While the SUV in its various flavors is quickly expanding its hold on the American driver, the car isn’t quite dead yet. In fact, at Hyundai, its two best-selling models remain the Elantra and Sonata. With nearly 173,000 sold in the first ten months of 2016, The Elantra certainly appeals to a significant portion of the market and Hyundai wants to expand on that with a new variant for 2017, the Elantra Eco. Despite continuing cheap gas across the U.S. the Eco is definitely a car that consumers should consider.
The Eco is an interesting addition to the Elantra lineup. Pricewise, it slots right in the middle and comes in only one configuration. Customers opting for the Eco need only select a paint color and sign on the bottom line. Aside from a few ala carte accessories that can also be purchased separately, there are no factory options available.
Aside from a small Eco badge on the trunk lid, the only visually distinguishing element of this model is the rolling stock. The Elantra Eco rolls on low-rolling resistance tires mounted on positively quaint 15-inch aluminum wheels. It wasn’t all that long ago that 15-inch wheels on a compact like the Elantra would have been considered huge, but compared to the 17s on the Limited and 18s on the Sport, they look small by comparison. They don’t look bad and in isolation the size is fine, it’s only next to the bigger rolling stock that they look out of place.
Inside, the layout is identical to pricier Elantras although some surfaces that have padding on the Limited make do with a hard plastic although it does retain attractive graining. The seats are covered in a durable looking fabric and adjustments are accomplished without the aid of electric motors. The seats are very comfortable and the rear seat has a surprising amount of room for a pair of adults. The front seats are even heated for cold mornings. The surfaces that are hard plastic also happen to be the ones that drivers rarely touch. The surfaces that a driver touches most frequently, the steering wheel and shift knob are wrapped in leather.
Despite being at the more affordable end of the price spectrum the Elantra Eco gets Hyundai’s 7-inch touchscreen radio that includes support for both Android Auto and Apple Carplay. Hyundai’s implementation ties the Google and Apple voice controls to the voice button on the steering wheel so you don’t have to reach over to the screen to request navigation to a destination or play your favorite song or podcast.
One of the downsides of an affordable single-spec setup is that some features available on the Limited aren’t available here. The Eco comes standard with radar-based blindspot monitoring with cross-traffic alert as well as a backup camera. What you can’t get is the radar adaptive cruise control or the very functional lane keeping system. If I had to choose among these, in a world of backing out of parking spaces flanked by SUVs, I’d definitely opt for the blindspot monitor, so Hyundai made the right choice here.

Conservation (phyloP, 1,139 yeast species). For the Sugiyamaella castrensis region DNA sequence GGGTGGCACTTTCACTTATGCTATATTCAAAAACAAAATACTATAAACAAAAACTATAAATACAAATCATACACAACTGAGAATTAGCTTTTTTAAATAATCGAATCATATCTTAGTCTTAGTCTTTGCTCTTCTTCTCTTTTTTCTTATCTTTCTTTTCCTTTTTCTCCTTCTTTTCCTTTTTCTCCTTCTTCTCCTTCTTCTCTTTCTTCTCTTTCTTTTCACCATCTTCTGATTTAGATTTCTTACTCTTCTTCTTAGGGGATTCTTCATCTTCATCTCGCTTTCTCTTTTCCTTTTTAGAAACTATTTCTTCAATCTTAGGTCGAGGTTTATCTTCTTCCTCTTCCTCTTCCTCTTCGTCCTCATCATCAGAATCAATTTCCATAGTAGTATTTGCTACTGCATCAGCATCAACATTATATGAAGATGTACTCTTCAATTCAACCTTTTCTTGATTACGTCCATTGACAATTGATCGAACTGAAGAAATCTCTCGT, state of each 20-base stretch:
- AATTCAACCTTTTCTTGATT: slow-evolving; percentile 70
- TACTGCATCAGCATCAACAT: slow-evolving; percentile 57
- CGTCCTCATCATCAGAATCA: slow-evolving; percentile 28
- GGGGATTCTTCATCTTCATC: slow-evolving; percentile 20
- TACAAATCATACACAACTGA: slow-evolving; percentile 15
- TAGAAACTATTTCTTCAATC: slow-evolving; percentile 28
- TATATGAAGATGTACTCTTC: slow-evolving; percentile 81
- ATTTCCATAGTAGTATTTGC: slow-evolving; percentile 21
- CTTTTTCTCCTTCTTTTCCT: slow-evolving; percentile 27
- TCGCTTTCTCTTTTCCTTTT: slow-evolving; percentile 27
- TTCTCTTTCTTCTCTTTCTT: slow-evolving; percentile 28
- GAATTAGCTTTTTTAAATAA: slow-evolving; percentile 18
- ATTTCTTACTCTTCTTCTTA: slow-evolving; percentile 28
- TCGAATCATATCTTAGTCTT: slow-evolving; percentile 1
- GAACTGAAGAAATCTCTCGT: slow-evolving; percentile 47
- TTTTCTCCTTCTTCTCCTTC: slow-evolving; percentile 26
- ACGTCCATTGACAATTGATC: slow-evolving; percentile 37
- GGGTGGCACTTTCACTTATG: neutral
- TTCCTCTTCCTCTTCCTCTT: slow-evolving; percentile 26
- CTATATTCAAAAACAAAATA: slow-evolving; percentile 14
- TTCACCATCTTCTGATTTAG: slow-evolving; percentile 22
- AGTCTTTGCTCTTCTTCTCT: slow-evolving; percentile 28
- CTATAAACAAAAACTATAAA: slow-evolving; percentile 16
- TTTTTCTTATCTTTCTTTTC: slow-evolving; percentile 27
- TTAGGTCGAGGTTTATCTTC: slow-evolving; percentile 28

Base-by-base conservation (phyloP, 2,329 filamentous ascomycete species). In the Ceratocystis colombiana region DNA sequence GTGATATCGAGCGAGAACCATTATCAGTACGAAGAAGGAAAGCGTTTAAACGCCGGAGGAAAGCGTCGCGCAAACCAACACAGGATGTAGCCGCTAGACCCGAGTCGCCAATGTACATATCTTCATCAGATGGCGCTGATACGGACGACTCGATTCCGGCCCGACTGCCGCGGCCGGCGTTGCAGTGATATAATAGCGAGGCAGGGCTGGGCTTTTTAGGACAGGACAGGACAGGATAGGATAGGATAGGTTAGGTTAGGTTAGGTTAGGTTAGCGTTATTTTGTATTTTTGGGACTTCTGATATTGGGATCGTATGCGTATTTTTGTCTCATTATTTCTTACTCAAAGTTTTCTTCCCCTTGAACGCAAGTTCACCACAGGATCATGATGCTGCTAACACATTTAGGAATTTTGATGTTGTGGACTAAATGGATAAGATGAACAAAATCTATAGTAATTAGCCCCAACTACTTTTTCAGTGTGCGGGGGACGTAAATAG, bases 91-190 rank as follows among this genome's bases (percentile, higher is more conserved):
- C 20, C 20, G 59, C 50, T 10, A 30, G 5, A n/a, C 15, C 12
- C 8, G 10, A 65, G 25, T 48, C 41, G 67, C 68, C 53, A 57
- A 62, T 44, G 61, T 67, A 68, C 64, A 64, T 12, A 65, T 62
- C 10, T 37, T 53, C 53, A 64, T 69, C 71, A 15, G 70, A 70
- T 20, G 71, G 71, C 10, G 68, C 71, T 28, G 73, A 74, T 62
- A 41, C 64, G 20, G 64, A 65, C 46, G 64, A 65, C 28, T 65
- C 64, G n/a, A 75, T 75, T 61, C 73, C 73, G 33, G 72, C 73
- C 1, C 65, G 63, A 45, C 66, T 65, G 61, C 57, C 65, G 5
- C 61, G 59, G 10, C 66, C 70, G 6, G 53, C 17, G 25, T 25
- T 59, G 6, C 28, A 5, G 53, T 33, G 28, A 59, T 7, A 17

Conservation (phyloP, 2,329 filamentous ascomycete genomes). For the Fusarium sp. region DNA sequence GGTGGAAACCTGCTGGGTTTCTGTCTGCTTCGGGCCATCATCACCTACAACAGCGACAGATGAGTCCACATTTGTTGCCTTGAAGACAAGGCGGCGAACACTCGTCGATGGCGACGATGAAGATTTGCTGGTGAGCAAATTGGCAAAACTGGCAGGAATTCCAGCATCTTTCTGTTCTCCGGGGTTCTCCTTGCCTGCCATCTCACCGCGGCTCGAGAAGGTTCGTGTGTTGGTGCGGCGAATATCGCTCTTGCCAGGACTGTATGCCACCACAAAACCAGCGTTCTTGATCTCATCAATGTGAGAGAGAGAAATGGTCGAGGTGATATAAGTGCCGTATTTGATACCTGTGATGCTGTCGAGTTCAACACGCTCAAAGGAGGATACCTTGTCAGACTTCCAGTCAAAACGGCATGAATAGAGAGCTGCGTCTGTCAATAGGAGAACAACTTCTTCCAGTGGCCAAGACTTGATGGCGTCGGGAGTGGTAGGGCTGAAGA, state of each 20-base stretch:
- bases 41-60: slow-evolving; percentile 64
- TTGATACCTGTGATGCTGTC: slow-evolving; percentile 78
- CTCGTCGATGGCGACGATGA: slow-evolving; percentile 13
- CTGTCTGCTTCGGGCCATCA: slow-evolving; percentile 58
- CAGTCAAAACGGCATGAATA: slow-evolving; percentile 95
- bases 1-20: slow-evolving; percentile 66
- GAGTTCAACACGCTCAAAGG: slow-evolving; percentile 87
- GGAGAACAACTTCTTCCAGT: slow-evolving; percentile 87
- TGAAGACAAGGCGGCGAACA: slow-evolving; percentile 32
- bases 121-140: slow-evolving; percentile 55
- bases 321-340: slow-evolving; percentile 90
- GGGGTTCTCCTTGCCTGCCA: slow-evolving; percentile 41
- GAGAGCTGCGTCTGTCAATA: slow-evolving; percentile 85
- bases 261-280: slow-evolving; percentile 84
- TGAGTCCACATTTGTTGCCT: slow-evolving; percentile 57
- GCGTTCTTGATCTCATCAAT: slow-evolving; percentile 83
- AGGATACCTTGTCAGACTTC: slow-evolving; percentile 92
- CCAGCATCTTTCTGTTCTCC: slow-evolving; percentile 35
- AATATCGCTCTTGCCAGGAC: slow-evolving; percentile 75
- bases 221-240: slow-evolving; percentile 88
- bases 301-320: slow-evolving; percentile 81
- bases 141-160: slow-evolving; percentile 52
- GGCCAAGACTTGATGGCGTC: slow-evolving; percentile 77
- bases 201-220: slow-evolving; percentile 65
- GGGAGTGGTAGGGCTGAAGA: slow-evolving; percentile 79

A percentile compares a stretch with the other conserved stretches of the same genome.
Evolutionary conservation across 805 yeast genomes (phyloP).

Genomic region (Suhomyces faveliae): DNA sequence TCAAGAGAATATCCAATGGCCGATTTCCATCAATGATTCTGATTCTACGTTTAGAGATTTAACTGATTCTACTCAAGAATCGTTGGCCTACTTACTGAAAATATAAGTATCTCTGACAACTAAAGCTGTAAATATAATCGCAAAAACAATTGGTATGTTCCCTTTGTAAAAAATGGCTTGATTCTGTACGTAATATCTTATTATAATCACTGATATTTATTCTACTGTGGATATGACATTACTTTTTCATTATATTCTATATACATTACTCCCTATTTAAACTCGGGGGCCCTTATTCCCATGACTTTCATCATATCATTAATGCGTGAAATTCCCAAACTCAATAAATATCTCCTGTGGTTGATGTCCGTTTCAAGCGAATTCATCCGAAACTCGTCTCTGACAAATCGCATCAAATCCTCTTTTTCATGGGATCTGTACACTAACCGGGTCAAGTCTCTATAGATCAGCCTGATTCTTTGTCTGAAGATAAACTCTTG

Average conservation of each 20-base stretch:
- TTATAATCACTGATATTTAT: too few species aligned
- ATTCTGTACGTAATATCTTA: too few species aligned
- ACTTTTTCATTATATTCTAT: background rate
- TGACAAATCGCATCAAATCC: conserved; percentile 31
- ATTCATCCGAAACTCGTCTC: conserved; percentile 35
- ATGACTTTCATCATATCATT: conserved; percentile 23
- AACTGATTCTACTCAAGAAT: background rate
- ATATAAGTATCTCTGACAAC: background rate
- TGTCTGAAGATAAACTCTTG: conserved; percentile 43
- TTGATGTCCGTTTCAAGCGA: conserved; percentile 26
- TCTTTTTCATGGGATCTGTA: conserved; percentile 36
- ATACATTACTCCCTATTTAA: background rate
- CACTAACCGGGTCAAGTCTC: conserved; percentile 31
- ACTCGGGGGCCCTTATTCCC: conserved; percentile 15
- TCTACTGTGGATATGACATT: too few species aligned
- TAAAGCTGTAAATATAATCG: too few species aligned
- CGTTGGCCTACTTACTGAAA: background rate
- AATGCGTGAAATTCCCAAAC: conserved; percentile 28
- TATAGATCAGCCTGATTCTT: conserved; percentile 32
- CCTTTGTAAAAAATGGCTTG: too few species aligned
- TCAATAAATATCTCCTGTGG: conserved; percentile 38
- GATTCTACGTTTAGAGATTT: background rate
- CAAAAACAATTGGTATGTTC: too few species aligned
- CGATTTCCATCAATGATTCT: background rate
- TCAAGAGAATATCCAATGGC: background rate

The real distinguishing feature of the Eco rides under the hood where the smallest of the three available Elantra engines reside. The Sport is powered by a 201-hp 1.6-liter turbocharged four-cylinder while the Limited and SE models use a normally aspirated 2.0-liter. The Eco utilizes a 1.4-liter turbo-four that generates what seems like a relatively paltry 128-horsepower. While this certainly isn’t going to push this car to stratospheric top speeds, it’s not supposed to. Instead, Hyundai has tuned this powerplant for excellent driveability, giving it 156 lb.-ft. of torque from just 1,400 rpm. Around town, the Elantra Eco isn’t likely to win many drag races, but it won’t have any issues merging onto freeways.
The 1.4 turbo is paired with Hyundai’s excellent in-house designed and built 7-speed dual-clutch transmission (DCT). This gearbox uses dry-clutches, unlike the wet clutches in most Volkswagen DCTs. While a dry clutch setup is typically a bit more efficient than a wet-clutch system, similar units from other companies often have rougher shifts. The Hyundai doesn’t have this problem and is easily as refined as the best VW transmissions with seamless shifts.
The combination of this powertrain with the Elantra’s relatively modest 2,857-pound curb weight helps it achieve excellent fuel economy. The EPA rates this car at 32 mpg city, 40 mpg highway and 35 mpg combined. I achieved 37 mpg in a week of mixed driving without trying particularly hard.
Typically, when an automaker makes an Eco model like this, one of the tricks they use is to reduce the weight by using less sound deadening material or thinner glass which has the knock-on effect of increasing cabin noise. Hyundai apparently did none of that here, because this car was shockingly quiet and refined inside, especially at highway speeds. While the 15-inch tires definitely sacrificed a bit of handling precision, feeling just a bit squirmy compared to the Limited, they certainly contributed to the lack of noise and the excellent ride quality. The Elantra has excellent body control even over really terrible pavement and makes the most of the limited grip offered by this low-end rubber.
For anyone looking for an attractive, roomy compact sedan that delivers excellent fuel economy, surprisingly good refinement and a standard selection of the most useful features all at a very easy to swallow price, the Elantra Eco is an excellent option. At $21,485 it’s tough to beat this car.